A friend who lives in nearby Rutland, Vermont, loaned me this book because she had loved it. I should trust her taste. I guess I’m a snob because knowing it was an “Oprah Book” and that its setting was Rutland, Vermont (thinly disguised as “Atkinson, VT”) slowed down my beginning to read it; I’d had it for a year before guilt set me going once my friend had asked so much whether I’d started it yet. I loved it! It is not a layered piece of philosophic artistry, but the characters are so true and the honest striving of so many of them is so palpable that I’ll buy a copy for my classroom library. These people are flawed, for sure, but most of them are striving mightily to live a good, moral life, especially Marie Fermoyle, whose kids probably see her as mean. But the novelist’s keen and unflinching sympathies let us see a woman in a hard place trying to do right even if she does not always succeed. I found many scenes very profound emotionally, especially the scene where Benjy wants to drown [285–6] and the scene in which Benjy tells his brother Norm the truth [438]. Many of my favorite scenes involved Benjy, the youngest Fermoyle who just wants his mother to be happy, but who carries the load of so many secrets. I also loved occasional descriptions such as this: “Her perfume smelled of roses and wrinkled dollar bills.” [502] The language does not often call attention to itself, but the characters are unfailingly well-observed and believable. There are enough psychologically complex but accessible characterizations to fill a family’s social circle in a small city like Rutland. The book also unfolds slowly enough that a reader can really get the sense of the passage of time in the summer of 1960. I moved to Rutland ten years later in 1970, but it was still essentially the town from whose Catholic high school Morris had graduated in 1957. Knowing the geography, however, is not the main pleasure of the novel; its compassionate and accurate reach goes well beyond merely regional items.

My thoughts on character….

I despised the characters both individually and as a collective.  They felt weak.  Omar’s manipulation and his lies were disturbing.  Marie’s needy dependance on Omar even when she knew that he was impossibly corrupt and her disregard for her own children angered me.  Benji kept secrets because of the ideal life he wished for his family.  Norm was overwrought with anger.  Alice was merely coping.  Sam was busy trying and failing and trying again. Father Gannon was weak. I don’t ditch books.  I am stubborn and so I kept reading even though the content was dark and disturbing.

The redeeming qualities of the novel included the authentic description.  Also, the world is NOT ‘all roses’ and the pain was true-to-life.  I suppose I would say that fiction offers us an opportunity to escape the sadness a little.  This novel was humourless.

I have no idea what the criteria was for Oprah’s recommendations and this one really makes me wonder.  I’m posting the list of her reading group questions here, in the case that the questions give some sort of insight into her motivation.

The Oprah synopsis:

About the Book
It’s the summer of 1960 in Atkinson, Vermont. Marie Fermoyle is a strong but vulnerable divorced woman whole loneliness and ambition for her children make her easy prey for dangerous con man Omar Duvall. Marie’s children are Alice, seventeen – involved with a young priest; Norm, sixteen – hothead and idealistic; and Benjy, twelve – isolated and misunderstood, and so desperate for his mother’s happiness that he hides the deadly truth he knows about Duvall.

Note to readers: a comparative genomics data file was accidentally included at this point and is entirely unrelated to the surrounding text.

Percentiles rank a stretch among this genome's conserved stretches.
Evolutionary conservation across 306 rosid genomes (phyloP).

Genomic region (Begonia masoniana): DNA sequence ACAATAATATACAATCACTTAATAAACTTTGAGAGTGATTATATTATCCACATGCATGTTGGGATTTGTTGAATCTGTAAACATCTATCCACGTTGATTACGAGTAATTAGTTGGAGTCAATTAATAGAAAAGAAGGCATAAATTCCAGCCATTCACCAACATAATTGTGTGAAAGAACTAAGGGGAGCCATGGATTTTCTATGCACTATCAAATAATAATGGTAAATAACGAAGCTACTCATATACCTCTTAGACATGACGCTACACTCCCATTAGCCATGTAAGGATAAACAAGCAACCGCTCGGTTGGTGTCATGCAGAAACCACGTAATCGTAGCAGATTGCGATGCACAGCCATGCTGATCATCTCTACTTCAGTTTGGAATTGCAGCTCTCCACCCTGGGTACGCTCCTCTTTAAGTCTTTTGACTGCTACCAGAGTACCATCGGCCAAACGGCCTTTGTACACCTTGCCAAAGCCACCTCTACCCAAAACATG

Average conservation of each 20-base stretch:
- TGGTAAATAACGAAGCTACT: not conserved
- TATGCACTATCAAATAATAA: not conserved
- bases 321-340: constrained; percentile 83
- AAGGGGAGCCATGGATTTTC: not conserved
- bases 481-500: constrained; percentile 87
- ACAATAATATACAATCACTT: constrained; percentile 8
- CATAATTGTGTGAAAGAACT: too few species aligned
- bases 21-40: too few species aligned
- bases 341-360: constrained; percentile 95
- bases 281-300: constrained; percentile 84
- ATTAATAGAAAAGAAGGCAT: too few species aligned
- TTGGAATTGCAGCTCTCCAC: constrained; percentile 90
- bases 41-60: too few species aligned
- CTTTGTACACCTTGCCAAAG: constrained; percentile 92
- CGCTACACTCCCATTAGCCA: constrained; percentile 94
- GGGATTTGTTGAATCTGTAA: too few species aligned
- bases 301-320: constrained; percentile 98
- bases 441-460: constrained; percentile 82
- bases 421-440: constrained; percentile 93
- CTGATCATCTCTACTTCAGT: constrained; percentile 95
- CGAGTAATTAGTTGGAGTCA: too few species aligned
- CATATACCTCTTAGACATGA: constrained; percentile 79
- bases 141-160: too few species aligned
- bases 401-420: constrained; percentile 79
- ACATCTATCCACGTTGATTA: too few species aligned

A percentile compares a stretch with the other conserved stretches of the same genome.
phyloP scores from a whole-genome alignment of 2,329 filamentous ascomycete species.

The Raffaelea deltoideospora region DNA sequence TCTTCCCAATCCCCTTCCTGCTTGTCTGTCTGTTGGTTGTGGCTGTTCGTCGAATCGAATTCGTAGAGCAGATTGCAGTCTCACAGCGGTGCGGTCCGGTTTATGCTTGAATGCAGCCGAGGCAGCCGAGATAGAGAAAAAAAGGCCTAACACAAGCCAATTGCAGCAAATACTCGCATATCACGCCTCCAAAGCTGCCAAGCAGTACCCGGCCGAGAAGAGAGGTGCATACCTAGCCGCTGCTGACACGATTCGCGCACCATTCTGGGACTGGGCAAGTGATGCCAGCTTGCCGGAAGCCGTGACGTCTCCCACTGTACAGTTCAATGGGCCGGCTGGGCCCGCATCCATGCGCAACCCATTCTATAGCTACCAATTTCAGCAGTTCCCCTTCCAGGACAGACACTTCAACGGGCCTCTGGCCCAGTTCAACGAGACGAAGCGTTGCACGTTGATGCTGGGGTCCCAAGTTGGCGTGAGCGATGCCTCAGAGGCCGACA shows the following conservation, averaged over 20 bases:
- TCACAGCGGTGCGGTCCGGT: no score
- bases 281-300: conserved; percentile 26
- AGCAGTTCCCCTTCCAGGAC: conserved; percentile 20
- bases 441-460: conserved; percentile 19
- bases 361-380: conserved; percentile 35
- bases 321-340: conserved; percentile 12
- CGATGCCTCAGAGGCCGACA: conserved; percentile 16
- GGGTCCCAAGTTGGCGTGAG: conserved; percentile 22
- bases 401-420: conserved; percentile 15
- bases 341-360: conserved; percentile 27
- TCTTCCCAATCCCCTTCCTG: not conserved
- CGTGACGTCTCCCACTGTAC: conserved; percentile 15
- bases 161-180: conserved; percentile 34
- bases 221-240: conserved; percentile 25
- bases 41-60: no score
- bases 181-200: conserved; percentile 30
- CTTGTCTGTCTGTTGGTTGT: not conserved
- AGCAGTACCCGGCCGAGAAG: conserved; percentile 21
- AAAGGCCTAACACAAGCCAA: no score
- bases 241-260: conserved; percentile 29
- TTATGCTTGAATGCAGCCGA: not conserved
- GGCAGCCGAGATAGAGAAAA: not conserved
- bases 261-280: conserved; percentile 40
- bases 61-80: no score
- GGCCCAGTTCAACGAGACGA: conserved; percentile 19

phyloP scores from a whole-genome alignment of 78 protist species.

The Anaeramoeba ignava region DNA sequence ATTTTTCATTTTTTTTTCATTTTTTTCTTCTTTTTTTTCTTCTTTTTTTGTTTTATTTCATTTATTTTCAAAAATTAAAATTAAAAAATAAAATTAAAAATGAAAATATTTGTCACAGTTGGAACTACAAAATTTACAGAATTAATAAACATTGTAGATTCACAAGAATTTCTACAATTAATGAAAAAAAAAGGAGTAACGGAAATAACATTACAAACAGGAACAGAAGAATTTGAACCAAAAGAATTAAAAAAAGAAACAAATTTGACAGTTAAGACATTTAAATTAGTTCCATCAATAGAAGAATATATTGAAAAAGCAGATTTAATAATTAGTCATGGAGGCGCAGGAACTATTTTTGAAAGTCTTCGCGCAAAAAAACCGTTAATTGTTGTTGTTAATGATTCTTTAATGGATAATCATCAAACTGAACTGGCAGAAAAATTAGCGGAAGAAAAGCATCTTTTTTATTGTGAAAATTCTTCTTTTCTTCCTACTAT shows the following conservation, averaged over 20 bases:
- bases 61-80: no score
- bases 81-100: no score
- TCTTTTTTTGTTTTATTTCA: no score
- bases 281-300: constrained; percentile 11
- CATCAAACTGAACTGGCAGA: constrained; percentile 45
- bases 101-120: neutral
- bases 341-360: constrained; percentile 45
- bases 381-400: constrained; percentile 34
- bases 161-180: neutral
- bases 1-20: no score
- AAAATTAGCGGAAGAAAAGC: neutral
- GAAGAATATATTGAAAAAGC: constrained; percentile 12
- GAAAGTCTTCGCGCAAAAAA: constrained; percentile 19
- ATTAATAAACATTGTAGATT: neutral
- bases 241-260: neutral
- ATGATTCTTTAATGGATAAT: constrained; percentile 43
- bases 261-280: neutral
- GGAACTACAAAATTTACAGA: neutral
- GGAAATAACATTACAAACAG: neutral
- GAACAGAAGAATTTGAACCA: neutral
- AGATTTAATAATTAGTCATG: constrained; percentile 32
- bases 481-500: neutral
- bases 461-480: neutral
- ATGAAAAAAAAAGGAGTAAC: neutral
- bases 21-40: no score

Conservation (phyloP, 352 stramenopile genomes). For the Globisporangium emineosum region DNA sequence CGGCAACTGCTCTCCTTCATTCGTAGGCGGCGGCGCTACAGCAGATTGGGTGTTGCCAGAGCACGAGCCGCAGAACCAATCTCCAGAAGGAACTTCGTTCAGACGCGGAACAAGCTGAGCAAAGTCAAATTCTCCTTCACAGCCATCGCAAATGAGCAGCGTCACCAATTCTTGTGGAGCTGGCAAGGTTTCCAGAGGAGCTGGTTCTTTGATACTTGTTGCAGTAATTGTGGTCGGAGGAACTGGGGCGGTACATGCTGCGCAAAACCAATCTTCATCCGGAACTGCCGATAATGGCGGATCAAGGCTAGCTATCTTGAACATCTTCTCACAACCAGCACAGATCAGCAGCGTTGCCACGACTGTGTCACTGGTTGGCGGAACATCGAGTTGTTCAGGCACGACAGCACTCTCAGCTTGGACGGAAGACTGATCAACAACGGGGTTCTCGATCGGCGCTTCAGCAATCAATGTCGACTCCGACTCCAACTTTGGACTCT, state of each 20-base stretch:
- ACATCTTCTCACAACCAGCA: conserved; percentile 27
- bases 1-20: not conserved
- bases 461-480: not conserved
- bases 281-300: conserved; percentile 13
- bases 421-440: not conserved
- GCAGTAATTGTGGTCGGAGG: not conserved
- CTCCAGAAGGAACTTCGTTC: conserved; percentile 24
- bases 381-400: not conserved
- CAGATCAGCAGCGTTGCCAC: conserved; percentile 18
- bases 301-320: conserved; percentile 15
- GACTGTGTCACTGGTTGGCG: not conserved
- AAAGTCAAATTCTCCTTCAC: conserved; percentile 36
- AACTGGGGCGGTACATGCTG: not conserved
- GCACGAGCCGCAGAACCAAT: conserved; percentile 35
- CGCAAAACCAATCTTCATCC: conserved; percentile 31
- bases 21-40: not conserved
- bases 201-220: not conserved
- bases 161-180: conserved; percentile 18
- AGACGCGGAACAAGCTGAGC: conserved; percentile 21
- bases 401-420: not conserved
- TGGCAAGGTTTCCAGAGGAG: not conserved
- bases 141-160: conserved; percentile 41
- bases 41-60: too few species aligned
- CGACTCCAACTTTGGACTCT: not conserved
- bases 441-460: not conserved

We also meet Sam Fermoyle, the children’s alcoholic father; Sam’s brother-in-law, who makes anonymous “live” calls from the bathroom of his failing appliance store; and the Klubock family who – in contrast to the Fermoyles – live an orderly life in the house next door.

Songs in Ordinary Time is a masterful epic of the everyday, illuminating the kaleidoscope of lives that tell the compelling story of this unforgettable family.

Epic!  YES!

  1. Omar Duvall is known to the reader as a dishonest and potentially dangerous man. Why do you think the people of Atkinson are drawn to such a reprehensible figure? What does he offer people like Marie, Benjy, Harvey Klubock, and Bernadette Mansaw? Why do these characters refuse to accept the truth about him, even when it’s clearly evident that he has lied to them?
  2. How do you feel about the character of Marie Fermoyle? Given the circumstances she’s had to face — the breakup of her marriage to the heir of a prominent family, the economic hardships she’s endured, the scrutinizing eyes of neighbors and other members of the community — can you sympathize with her actions towards her children, Oman Duvall, and her ex-husband?
  3. Although most of the novel’s characters are flawed, few of them are truly malevolent. Discuss, for instance, Renie LaChance’s telephone calls to women, Sonny Stoner’s affair with Eunice, Father Gannon’s affair with Alice, Robert Haddad’s Thievery, and Sam’s alcoholism. What do these characters, and their failings, have in common? What compels them in their actions?
  4. What do Joey Sheldon and his popcorn stand represent to the novel and/or to the town of Atkinson? Why do you think people feel so strongly about Joey, one way or the other?
  5. How does Morris use humor to offset the darker events of the novel? Do her humorous passages make you more sympathetic toward characters such as Omar Duvall, Jarden Greene, or Astrid Haddad?
  6. Why do you think Norm, who had been Omar Duvall’s greatest detractor, is taken in by the soap-selling scheme? How does Omar manage to manipulate Norm’s feelings about him, and why, eventually, does he fail?
  7. What does Father Gannon mean when he tells Alice, “I realize that my faith has become a wholeness. It’s a unity of mind and soul. And flesh … I finally feel like a real priest!” Do you think he really loves Alice? What does she give him and what, in turn, does he offer her?
  8. Omar insists that he truly loves Marie, despite all the ways in which he has deceived her. Do you believe him? Do you believe his involvement with the Fermoyle family has changed him? What clues does Morris offer, especially in the final scene involving Oman, Norm, and Benjy, that affect your feelings either way?
  9. How does the concept of salvation figure in the novel? Which characters can’t be saved from their own desperate acts, and which are trying desperately to save themselves?
  10. What do you think the future holds for Marie Fermoyle and her family? How has the presence of Oman Duvall changed each of them, as well as their relationships with each other?